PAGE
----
Biographies & Memoirs


Thanks to a thick, crusty snowfall, the early morning of September 22 wasn’t the ideal moment for a photo shoot at the Roosevelt National Forest park in northern Colorado. Nonetheless, Stephen Stills, in work boots and jeans, headed outside a rented mountain cabin with his friend Henry Diltz to snap shots for the cover of the record Stills had started in London in the winter.

No sooner had they begun than Stills told Diltz to stop; he needed something inside. Darting back in, he returned with a stuffed animal, a spotted purple giraffe, that he set in the snowdrift next to him as he began playing guitar. He didn’t tell Diltz anything other than he wanted it featured in the photo that would grace the album cover. With its long neck, the giraffe was both a message to someone and a reminder of her. “I have a thing for long, tall slender women,” he recalled. “She wasn’t that tall, but she looked like she was.” As summer gave way to fall, she was also one of the reasons Crosby, Stills, Nash & Young were finished.

Although Rita Coolidge had entered their lives three months earlier, everyone in the Los Angeles music scene already seemed to know her. Born and raised in Tennessee, the daughter of a Cherokee preacher, Coolidge had begun her career singing jingles at a company in Memphis and had had a regional hit, “Turn Around and Love You.” The industry still being small, one of her friends, producer Don Nix, touted her to his friend Leon Russell, then playing with Delaney and Bonnie. Before Coolidge knew it, she was driving across the country to Los Angeles with Russell, now her boyfriend, to sing on a Delaney and Bonnie album.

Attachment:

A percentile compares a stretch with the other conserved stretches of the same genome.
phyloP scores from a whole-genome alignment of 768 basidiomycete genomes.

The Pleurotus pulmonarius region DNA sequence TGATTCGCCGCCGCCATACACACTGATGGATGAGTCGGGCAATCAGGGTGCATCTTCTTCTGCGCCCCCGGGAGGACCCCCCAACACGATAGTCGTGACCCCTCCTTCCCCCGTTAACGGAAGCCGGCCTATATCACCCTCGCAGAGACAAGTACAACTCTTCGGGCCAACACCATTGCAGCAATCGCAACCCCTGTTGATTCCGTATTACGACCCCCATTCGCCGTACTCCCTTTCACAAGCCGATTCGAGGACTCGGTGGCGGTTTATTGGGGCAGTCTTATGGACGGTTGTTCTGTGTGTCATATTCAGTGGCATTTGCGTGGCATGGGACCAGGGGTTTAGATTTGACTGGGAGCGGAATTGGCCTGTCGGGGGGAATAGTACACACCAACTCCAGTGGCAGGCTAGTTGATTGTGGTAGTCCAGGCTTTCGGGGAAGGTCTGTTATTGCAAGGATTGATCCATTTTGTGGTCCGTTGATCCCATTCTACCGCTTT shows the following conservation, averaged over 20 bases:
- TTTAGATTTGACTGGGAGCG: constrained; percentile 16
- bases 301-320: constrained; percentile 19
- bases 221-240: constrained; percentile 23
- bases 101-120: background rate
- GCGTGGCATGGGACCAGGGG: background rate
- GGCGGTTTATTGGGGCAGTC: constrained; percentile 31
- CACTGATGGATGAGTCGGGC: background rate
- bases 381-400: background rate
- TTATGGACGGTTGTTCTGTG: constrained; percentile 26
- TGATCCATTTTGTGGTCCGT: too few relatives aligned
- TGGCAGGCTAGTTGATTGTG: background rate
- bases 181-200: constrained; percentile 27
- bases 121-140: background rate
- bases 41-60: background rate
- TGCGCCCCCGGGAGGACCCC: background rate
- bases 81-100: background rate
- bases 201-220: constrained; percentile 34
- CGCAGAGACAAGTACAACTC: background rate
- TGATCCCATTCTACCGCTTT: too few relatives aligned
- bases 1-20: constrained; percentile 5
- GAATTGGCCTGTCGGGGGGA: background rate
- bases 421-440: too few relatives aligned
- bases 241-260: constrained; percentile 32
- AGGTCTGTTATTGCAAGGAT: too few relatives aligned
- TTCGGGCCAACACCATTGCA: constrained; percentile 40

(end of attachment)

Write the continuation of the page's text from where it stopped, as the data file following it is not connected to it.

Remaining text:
With her slender figure, warm smile, and waterfall of dark hair, Coolidge had a modest, unaffected magnetism, and her voice, with its touch of sultry smokiness, was equally unfussy and soulful. “She was a very charismatic girl, in a weirdly quiet way,” recalled drummer Jim Keltner, who played with Delaney and Bonnie. “She was really beautiful when she made herself out to be. At other times, she looked like a little squaw with braids and everything.” After recording and touring with Delaney and Bonnie from the fall of 1969 into early 1970, she was recruited by Russell to join the backup choir on Joe Cocker’s “Mad Dogs & Englishmen” tour in the spring.

Once that tour wrapped up, Coolidge was back in Los Angeles, working on a record of her own. During those sessions, produced by her brother-in-law, organist Booker T. Jones of Booker T. and the MG’s, she met Stills. Their first encounter was less than auspicious. “One night, he made it clear to me that the real magic of the record had nothing to do with me,” Coolidge recalled. “It was because the two great musical minds of the decade, him and Booker, had come together. I thought he was arrogant.” But Coolidge had to admit to herself that Stills was, in her words, “totally adorable.” (When he smiled, his recessed upper-left tooth made him look down-home and less hard-boiled.)

Stills was immediately intrigued. As soon as she left the studio that day, he stayed behind and wrote and recorded a song about her, “Cherokee.” Set to Jones’ churning organ, it had the feel of an after-hours confessional in a smoke-drenched bar. (To lend the song an exotic twang, Stills rented an electric sitar to play on it.) He then invited her to be part of a backup choir he’d assembled for “Love the One You’re With,” which he’d begun recording in London and was now finishing up in Los Angeles. The track had been transformed from a solo guitar workout to a pulsating groove with congas and steel drums. At the late June session, Coolidge found herself gathered around a microphone with Crosby, her sister Priscilla Jones, the Lovin’ Spoonful’s John Sebastian, and another new acquaintance, Graham Nash.